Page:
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Desamparados, the left bank of the bay. Photo: Ronald Toppe

Havana, Cuba

24 days ago
Written by Ronald Toppe
Ports > Havana, Cuba

Havana, Cuba

24 days agoPorts
Written by Ronald Toppe
Desamparados, the left bank of the bay. Photo: Ronald Toppe

Statsraad Lehmkuhl visits Cuba November 24-28 2021.

On 24 November 2021, Statsraad Lehmkuhl entered Havana Bay with singing sailors in the masts.

Naval base

After Columbus landed on one of the islands in the Bahamas in 1492, he heard about an island further west that the natives called Cuba. Columbus was convinced it had to be Japan, and set sail. So, Cuba was one of the first islands the Spaniards came to after "discovering America".

Cuba was perfectly located as a starting point for the further conquest of America, and in 1515 the Spaniards decided to build a naval base on the south coast. But they soon discovered that port conditions were better on the north coast, and in 1516 the base was moved to a sheltered bay there, and Havana began to take shape.

Havana in the 17th-century. Image: Beudeker Collection
Havana in the 17th-century. Image: Beudeker Collection

The Spaniards built fortifications, but this did not prevent pirates from attacking, burning and looting the city several times in the 16th century. In 1607, three large fortifications were completed, and the capital was moved from Santiago de Cuba to Havana.

The city grew into an important trading city and shipping port for goods on their way from Latin America across the ocean to Spain.

A view from above. Photo: Ronald Toppe
A view from above. Photo: Ronald Toppe

Autonomy in 1902

In 1762, during the Seven Years' War, the British conquered the city from the Spaniards. They retained control for almost a year, before the Spaniards took over the city again, in exchange for Florida.

The Cubans tried to break free from Spain throughout the latter half of the 19th century, but remained Spanish until the United States occupied the island in 1898. The United States gave Cuba autonomy in 1902, but retained military control of the island. The country still has a military base in the far southeast of Cuba.

Cars are hard to get hold of, and oldies from the 50's are maintained and still in use. Photo: Ronald Toppe
Cars are hard to get hold of, and oldies from the 50's are maintained and still in use. Photo: Ronald Toppe

A haven

During the Prohibition era in the United States, from 1920 to 1933, Havana became a popular destination. An extensive tourism industry was built, with hotels, nightclubs and casinos, many controlled by the American mafia. The city continued to be a haven for wealthy Americans until the 1950s.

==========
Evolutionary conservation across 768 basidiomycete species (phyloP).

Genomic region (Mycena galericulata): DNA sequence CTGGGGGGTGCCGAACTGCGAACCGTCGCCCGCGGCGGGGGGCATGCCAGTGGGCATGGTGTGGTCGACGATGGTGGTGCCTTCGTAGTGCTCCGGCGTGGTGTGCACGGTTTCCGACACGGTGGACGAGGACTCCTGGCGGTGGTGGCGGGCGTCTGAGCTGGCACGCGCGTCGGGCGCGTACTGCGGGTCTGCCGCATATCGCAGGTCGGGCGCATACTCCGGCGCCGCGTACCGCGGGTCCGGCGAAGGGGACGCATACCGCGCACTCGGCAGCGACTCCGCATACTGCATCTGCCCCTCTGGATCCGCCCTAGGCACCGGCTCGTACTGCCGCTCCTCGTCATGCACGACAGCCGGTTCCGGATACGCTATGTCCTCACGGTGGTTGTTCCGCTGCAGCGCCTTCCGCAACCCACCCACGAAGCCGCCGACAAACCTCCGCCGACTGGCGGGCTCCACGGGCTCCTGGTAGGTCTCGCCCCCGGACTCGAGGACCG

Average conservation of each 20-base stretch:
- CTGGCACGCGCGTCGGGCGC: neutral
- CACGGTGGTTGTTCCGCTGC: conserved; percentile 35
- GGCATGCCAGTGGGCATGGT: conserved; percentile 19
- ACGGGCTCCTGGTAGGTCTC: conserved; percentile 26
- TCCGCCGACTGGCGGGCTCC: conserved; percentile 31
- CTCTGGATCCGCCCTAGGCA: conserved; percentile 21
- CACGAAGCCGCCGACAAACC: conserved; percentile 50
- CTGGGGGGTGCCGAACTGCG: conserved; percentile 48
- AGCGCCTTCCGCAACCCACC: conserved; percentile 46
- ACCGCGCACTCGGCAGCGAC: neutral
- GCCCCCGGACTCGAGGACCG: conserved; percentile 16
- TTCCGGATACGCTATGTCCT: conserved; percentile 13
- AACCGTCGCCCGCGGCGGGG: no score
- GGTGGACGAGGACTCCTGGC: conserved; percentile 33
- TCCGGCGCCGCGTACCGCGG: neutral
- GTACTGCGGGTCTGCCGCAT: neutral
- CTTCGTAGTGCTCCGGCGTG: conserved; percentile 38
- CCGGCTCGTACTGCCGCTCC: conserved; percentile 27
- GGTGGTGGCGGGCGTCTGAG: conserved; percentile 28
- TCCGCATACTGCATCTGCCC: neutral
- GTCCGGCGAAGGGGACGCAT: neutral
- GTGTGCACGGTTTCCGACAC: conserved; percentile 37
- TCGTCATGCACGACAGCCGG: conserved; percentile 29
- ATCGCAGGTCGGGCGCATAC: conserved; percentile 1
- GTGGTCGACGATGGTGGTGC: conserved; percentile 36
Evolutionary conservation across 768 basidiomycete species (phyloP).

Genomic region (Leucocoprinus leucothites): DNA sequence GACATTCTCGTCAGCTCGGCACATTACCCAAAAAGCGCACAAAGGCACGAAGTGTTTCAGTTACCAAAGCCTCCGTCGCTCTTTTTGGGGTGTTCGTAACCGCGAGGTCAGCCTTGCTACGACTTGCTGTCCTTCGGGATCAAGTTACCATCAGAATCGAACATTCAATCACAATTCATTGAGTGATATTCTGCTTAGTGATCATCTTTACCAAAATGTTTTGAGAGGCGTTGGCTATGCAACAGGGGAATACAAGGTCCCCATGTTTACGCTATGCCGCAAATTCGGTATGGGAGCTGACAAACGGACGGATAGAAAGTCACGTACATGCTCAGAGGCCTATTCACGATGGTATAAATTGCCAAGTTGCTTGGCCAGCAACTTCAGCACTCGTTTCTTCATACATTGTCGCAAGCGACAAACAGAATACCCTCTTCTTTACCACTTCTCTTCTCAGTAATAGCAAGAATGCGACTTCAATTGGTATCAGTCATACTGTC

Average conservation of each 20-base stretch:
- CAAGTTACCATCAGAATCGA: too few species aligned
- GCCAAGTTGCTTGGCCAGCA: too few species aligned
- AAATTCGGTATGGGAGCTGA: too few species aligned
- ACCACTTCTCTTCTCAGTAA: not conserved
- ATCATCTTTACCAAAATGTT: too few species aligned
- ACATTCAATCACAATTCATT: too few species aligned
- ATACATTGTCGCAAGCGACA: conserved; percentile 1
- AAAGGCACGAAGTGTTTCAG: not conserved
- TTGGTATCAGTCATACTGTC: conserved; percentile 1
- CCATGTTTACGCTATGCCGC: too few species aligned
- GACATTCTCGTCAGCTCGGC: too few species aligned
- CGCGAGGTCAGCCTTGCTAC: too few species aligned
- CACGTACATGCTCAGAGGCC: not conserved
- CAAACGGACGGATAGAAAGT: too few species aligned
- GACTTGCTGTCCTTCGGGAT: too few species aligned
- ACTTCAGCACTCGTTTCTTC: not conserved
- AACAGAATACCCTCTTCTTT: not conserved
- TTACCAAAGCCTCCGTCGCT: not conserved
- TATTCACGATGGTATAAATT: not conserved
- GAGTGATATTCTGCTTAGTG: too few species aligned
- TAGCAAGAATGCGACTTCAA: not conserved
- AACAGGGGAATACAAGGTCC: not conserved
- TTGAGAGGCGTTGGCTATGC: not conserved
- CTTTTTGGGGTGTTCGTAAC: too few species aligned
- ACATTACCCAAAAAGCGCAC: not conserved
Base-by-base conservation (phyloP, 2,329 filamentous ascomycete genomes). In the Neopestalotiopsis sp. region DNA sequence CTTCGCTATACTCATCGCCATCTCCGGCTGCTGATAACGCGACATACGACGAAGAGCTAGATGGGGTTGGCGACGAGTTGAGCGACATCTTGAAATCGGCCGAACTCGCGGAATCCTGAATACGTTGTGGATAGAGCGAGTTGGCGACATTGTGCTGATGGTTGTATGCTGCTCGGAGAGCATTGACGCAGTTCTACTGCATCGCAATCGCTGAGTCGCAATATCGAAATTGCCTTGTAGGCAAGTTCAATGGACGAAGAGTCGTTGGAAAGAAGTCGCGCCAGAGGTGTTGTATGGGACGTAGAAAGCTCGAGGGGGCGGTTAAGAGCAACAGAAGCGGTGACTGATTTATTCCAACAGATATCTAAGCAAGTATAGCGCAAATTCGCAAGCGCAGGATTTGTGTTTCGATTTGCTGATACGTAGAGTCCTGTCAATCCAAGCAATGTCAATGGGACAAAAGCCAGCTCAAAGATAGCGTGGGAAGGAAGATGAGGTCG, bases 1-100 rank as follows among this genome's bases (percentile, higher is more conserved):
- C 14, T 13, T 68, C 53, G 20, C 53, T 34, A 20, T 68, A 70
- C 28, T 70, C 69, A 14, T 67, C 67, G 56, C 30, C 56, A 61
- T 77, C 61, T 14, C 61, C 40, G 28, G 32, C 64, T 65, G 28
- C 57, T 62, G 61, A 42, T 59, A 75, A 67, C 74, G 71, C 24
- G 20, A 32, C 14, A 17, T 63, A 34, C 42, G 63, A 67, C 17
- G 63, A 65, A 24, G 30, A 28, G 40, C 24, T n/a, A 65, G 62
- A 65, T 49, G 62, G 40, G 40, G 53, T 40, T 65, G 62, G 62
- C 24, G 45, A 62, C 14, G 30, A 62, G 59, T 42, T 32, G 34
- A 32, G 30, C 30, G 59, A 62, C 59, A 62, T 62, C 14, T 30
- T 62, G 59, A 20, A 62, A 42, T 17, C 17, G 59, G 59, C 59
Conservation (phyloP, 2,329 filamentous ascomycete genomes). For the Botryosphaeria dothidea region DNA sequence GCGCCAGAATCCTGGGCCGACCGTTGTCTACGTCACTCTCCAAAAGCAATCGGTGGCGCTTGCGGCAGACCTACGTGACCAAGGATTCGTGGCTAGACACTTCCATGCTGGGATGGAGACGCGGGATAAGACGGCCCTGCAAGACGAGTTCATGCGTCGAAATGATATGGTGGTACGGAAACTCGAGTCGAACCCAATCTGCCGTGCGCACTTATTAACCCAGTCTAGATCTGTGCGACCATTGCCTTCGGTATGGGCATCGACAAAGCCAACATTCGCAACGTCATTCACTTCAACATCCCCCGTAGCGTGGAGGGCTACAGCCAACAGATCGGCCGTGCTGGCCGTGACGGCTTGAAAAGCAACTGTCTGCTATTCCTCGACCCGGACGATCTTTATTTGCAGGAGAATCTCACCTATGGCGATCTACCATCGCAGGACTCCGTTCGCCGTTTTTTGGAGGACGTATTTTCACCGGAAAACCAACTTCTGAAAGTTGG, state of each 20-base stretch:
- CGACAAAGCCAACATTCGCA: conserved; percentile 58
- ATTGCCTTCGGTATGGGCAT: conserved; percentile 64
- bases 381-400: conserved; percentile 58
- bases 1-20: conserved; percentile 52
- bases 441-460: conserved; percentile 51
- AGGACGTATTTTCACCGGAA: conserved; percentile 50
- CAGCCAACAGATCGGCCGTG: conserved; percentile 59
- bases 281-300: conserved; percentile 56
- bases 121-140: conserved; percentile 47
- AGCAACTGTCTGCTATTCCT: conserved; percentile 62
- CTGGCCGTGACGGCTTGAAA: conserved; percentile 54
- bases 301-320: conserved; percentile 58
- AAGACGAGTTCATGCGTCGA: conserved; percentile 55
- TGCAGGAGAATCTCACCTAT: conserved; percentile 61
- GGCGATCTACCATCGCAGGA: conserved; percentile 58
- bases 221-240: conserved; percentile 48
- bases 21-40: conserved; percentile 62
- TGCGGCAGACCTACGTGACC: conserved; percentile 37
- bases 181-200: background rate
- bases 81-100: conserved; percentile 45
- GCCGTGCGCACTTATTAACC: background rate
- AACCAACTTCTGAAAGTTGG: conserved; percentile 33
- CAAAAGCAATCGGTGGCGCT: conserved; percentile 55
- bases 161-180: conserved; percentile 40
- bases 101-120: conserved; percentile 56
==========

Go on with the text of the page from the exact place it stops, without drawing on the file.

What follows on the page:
At the same time, the production of sugar and other agricultural goods increased. Cuba is also a major exporter of nickel, and in the 1960s the country was one of the richest in Latin America.

Havana is full of beautiful buildings. Photo: Ronald Toppe
Havana is full of beautiful buildings. Photo: Ronald Toppe

Took power

In 1952, Fulgencio Batista seized power in Cuba in a coup. The social unrest in the country increased, and in 1959 a guerrilla movement led by Fidel Castro took power. Cuba was declared communist in 1961, and has been ever since.

The United States has repeatedly tried to remove the Communists from power, and has imposed strict trade restrictions. When the Soviet Union disintegrated in the 1990s, Cuba's main economic supporter fell away and the economy stagnated.

A small shop in a back-street. Photo: Ronald Toppe
A small shop in a back-street. Photo: Ronald Toppe

In the last ten years, political changes have been made, and the economy is back on its feet, and tourism is on the rise. Years without maintenance still characterizes parts of Havana, but the city is pleasant, full of life and again a popular destination.

Normal maximum temperature in November: 27,7 ℃
Normal precipitation in November: 88,3 mm

Smiling faces are not hard to find. Photo: Ronald Toppe
Smiling faces are not hard to find. Photo: Ronald Toppe
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